|Marine Corps Expeditionary Medal|
|Awarded for||Land on foreign territory, engage in operations against armed opposition, or who operate under circumstances deemed to merit special recognition and for which no campaign medal has been awarded.|
|Presented by||the Department of the Navy|
|Eligibility||Officers and enlisted members of the US Marine Corps|
|Established||8 May 1919|
|First awarded||Panama 1873 (retroactive)|
|Next (higher)||Marine Corps Selected Marine Corps Reserve Medal|
Navy – Fleet Marine Force Ribbon
|Equivalent||Navy – Navy Expeditionary Medal|
|Next (lower)||China Service Medal|
|Related||Armed Forces Expeditionary Medal|
The Marine Corps Expeditionary Medal is a military award of the United States Marine Corps. It was established on 8 May 1919 as the Marine Corps Expeditionary Ribbon. A full-sized medal was authorized on 1 March 1921. The Marine Corps Expeditionary Medal is therefore one of the oldest medals of the United States military which is still issued to active duty personnel.
To be awarded the Marine Corps Expeditionary Medal, a Marine must have engaged in a landing on foreign territory, participated in combat operations against an opposing force, or participated in a designated operation for which no other service medal is authorized. After 1961, some commands permitted eligible personnel to choose between the Marine Corps Expeditionary Medal, or the Armed Forces Expeditionary Medal, depending on the nature of the operation in question.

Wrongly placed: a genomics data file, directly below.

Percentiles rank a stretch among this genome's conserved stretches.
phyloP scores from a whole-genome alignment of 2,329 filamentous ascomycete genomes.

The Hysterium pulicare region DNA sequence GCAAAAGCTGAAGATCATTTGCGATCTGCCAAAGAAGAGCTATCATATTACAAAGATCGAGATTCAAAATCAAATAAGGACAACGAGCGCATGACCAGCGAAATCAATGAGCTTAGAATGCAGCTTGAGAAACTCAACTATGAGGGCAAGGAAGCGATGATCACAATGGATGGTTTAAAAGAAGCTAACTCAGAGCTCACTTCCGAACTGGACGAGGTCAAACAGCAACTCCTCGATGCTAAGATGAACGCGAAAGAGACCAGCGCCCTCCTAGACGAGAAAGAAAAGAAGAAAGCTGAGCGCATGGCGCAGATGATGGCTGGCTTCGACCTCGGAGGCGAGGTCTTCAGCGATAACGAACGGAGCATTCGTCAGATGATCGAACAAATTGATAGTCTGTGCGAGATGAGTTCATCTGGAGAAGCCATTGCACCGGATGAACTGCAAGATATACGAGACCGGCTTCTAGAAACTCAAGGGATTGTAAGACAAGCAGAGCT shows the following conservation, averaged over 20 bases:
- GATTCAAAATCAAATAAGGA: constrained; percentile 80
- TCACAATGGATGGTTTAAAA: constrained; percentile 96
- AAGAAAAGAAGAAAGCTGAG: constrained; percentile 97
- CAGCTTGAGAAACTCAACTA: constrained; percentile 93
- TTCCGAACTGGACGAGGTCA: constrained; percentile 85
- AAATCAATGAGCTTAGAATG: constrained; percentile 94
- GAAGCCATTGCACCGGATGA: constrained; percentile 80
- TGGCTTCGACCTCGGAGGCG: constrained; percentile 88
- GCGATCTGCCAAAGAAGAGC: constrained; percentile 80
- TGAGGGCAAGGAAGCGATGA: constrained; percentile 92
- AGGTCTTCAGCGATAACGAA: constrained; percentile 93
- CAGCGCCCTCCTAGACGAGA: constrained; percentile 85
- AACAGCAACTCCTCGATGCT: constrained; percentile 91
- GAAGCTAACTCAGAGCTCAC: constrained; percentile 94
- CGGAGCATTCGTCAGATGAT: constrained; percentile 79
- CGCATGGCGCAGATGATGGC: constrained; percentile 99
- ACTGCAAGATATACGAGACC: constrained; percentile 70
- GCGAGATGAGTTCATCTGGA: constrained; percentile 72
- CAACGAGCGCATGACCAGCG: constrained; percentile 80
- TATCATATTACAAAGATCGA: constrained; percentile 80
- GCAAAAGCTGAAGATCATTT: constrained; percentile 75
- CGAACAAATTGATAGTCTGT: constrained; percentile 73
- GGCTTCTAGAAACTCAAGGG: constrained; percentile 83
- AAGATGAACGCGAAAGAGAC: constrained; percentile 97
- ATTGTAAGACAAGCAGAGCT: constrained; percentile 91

In 1919, the Corps established the Expeditionary Ribbon to recognize "limited service against an opposing force." Two years later, in 1921, the ribbon became the Marine Corps Expeditionary Medal (MCEM). The medal was designed by Walker Hancock and features a 1920s-era Marine in full combat gear, advancing with one foot in the water and one foot on land, bayonet at the ready, with the word "Expeditions". On the reverse of both the Marine Corps Expeditionary Medal and Navy Expeditionary Medal, in the center of the bronze medallion an eagle is shown alight upon an anchor; the eagle is facing to the left and the flukes of the anchor are to the right. The eagle is grasping sprigs of laurel, which extend beyond the anchor in both directions. Above the eagle are the words UNITED STATES MARINE CORPS or UNITED STATES NAVY presented as an arch. Above the laurel are the words FOR SERVICE presented horizontally. The eagle is the American bald eagle and represents the United States, the anchor alludes to Marine Corps or Navy service, and the laurel is symbolic of victory and achievement.
Subsequent awards of the Marine Corps Expeditionary Medal were originally denoted by award numerals. After 1921, multiple awards were denoted by bronze service stars. The Fleet Marine Force Combat Operation Insignia is also authorized for navy personnel who were on duty with and attached to a Marine Corps unit that participated in combat. The Wake Island Device is authorized for any personnel who were awarded the Marine Corps Expeditionary Medal as part of the defense of Wake Island during the opening days of World War II.
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